While insomnia and mental health problems such as depression, which also carries an increased suicide risk, often go hand in hand, modern antidepressants are not reliable as a sleep aid. “Modern antidepressants reliably help just about every other symptoms except sleep, so it’s not uncommon for someone who is depressed to take a combination,” McCall said.
“Although the jury is still out, my bet is it’s better in most cases to treat the insomnia,” said McCall, principal investigator on a four-year National Institute of Mental Health-funded study that should help answer that question. McCall reported in the Journal of Clinical Sleep Medicine in 2013 that lost hope over ever getting another good night’s sleep is itself a high risk for suicide.
“Now we are adding a new twist that is: Do the pills themselves make you suicidal when you would not think about it otherwise?” he said. He reemphasized that the review showed the answer is “In rare cases, yes.”
More commonly, it appears that a good night’s sleep can reduce suicidal thinking in a depressed individual. But his reviews found that those who committed suicide that appeared associated with hypnotic use – as a sleep aid, not as a suicide means – typically had no previous history of mental health concerns other than the fact that they could not get a good night’s sleep.
The review found only one hypnotic medication toxicology study in the United States, a look at 187 consecutive suicide victims from the San Diego coroner’s office in the early 1980s that found no direct cause and relationship between hypnotics and suicide, although in this and subsequent studies, hypnotics were sometimes used to commit suicide. A large survey of 5,692 adults in the early 2000s found 5.8 percent saying they had used a sleeping pill in the last 12 months; 2.6 percent of those reported suicidal thoughts, and .4 percent a suicide attempt. However, it was unclear in the large study how many of the individuals had other established suicide risks such as depression.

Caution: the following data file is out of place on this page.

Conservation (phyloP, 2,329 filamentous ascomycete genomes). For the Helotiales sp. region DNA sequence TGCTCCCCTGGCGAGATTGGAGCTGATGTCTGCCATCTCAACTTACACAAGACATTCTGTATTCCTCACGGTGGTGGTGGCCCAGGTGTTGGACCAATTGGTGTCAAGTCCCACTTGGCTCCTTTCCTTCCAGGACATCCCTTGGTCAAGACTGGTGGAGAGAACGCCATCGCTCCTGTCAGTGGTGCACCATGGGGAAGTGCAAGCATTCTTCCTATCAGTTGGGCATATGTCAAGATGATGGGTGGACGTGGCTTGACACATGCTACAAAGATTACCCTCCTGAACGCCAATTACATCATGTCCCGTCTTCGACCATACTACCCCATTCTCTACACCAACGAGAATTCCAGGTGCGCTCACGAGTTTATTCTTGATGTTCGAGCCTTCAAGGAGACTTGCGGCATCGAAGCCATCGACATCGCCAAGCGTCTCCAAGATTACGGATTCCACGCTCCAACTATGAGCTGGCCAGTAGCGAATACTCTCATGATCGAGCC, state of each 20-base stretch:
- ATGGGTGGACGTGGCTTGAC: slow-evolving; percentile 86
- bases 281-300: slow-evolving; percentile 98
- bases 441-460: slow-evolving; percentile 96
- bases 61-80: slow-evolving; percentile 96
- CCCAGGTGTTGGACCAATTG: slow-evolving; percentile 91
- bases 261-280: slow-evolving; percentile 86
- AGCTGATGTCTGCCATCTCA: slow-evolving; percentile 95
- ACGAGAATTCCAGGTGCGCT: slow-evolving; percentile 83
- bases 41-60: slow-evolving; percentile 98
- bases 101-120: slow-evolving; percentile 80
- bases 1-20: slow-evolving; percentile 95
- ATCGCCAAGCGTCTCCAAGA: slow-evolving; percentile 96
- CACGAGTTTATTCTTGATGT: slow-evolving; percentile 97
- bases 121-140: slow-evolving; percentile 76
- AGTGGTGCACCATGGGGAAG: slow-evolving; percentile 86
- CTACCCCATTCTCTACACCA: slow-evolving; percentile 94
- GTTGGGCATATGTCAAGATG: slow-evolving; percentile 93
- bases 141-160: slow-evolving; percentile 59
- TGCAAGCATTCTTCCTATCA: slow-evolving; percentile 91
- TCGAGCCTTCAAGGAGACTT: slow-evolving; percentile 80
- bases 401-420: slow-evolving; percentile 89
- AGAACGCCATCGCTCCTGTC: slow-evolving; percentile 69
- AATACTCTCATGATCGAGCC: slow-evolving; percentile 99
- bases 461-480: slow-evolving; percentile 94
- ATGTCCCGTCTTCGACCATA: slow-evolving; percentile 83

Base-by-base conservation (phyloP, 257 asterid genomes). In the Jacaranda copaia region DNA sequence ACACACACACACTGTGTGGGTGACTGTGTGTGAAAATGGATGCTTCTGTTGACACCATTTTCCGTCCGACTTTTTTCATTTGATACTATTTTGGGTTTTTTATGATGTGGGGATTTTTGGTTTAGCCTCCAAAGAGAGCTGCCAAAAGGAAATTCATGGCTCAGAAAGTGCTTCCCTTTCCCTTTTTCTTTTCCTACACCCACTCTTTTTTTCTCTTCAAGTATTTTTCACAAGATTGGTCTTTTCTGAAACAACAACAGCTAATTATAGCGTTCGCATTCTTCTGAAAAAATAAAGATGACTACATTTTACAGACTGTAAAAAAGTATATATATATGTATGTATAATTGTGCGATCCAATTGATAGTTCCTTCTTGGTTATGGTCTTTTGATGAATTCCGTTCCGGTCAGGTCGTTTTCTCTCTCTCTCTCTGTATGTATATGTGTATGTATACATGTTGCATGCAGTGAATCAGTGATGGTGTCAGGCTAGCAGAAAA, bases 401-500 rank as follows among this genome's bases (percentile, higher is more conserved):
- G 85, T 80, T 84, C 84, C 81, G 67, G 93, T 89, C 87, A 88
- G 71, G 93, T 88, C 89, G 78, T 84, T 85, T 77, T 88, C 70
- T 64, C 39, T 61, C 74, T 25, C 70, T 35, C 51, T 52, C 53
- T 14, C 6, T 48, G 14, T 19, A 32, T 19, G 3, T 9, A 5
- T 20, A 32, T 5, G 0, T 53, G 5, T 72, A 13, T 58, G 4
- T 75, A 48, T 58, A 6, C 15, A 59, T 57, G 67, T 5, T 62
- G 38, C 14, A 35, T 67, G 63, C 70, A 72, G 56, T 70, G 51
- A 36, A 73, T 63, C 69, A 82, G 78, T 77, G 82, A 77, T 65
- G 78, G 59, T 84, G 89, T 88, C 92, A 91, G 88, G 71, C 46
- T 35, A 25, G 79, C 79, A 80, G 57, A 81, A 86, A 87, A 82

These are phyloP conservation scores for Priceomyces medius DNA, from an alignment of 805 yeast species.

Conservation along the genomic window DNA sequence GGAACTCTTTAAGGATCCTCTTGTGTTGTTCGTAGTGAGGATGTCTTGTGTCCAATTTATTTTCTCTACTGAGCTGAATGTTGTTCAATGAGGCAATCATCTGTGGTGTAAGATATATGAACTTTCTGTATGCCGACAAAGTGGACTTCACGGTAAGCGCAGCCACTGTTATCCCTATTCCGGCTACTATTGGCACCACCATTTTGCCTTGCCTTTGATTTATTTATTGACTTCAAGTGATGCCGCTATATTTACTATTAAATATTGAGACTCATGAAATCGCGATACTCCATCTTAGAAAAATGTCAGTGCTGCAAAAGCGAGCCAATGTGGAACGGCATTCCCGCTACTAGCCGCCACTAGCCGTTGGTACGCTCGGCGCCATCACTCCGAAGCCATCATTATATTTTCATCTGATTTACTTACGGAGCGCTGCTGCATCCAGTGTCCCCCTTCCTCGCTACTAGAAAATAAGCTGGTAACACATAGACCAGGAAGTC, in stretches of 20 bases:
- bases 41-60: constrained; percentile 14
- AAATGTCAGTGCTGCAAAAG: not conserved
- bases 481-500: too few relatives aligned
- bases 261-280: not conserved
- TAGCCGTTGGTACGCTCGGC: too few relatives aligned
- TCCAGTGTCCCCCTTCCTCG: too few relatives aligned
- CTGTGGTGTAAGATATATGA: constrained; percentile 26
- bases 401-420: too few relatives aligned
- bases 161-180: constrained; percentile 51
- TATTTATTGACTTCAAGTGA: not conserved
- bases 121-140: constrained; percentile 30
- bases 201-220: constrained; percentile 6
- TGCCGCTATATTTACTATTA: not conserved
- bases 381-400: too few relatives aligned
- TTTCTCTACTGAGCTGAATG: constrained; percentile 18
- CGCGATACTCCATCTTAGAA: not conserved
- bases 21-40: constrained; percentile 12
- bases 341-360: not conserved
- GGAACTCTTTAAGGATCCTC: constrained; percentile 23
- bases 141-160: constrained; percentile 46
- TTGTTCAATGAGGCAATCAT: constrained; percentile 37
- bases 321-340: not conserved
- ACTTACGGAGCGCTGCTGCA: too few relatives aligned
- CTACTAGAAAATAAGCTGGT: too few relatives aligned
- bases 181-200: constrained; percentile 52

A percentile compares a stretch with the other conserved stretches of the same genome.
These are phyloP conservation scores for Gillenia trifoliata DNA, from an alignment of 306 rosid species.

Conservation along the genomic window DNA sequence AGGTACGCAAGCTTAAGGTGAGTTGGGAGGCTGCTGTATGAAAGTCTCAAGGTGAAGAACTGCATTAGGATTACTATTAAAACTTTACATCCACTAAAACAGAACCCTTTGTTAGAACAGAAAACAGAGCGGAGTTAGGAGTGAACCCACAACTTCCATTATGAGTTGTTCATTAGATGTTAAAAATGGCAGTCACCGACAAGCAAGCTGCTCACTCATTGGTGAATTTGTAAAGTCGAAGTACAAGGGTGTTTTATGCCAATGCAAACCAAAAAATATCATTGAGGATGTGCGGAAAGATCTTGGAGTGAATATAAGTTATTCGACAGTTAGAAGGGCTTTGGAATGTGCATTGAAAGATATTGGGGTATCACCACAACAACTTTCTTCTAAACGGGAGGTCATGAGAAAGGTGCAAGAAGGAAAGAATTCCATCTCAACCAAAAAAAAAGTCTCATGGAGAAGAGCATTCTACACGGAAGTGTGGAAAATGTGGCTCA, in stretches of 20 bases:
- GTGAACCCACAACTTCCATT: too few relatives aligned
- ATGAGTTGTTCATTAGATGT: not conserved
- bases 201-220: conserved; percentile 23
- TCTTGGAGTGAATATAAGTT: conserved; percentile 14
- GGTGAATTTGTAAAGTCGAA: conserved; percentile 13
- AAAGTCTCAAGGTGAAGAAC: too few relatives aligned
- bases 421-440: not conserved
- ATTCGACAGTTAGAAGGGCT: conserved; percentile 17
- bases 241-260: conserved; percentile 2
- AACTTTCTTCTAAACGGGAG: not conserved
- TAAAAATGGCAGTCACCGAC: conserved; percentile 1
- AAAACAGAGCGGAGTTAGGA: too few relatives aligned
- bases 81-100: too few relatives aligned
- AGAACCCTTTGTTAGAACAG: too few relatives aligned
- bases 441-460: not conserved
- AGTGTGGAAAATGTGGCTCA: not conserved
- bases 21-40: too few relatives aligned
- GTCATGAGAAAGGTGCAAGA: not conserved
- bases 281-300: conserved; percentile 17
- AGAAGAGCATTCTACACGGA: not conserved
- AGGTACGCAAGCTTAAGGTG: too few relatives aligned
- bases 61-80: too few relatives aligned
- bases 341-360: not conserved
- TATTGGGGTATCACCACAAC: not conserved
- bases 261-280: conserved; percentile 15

Other steps for decreasing suicide risk in adults starting to take hypnotics include prescribing the lowest dose possible and providing the standard warning about avoiding alcohol use and taking the drugs with other medicines that also have sedative or similar effects, the researchers write. Patients should also go to bed within 15 minutes of taking the drug and stay in bed long enough for the medicine to run its course.
About 3 percent of adults report using a hypnotic, and up to 10 percent use over-the-counter sleep aids, the researchers write. It’s unknown whether more commonly used over-the-counter sleep aids have a suicide risk, although the FDA currently does not require a warning on their package information, McCall said. Like their more powerful prescribed counterparts, those drugs are sometimes used to commit suicide.
Options for insomnia treatment include psychotherapy, which McCall recommends before taking any medication. Exercise can help as can sticking to a regular sleep routine where patients go to bed and arise about the same time and avoid staying in bed more than eight hours. Melatonin may help, but is not very powerful, he said. Anxiety is another cause of insomnia along with Type A personalities who can’t quieten their thoughts about what has occurred and what happens next in their lives.
The research was supported by the National Institute of Mental Health and the American Foundation for Suicide Prevention. Collaborators include researchers at the University of California, Irvine; Wake Forest University School of Medicine; the University of Wisconsin; and Duke University School of Medicine.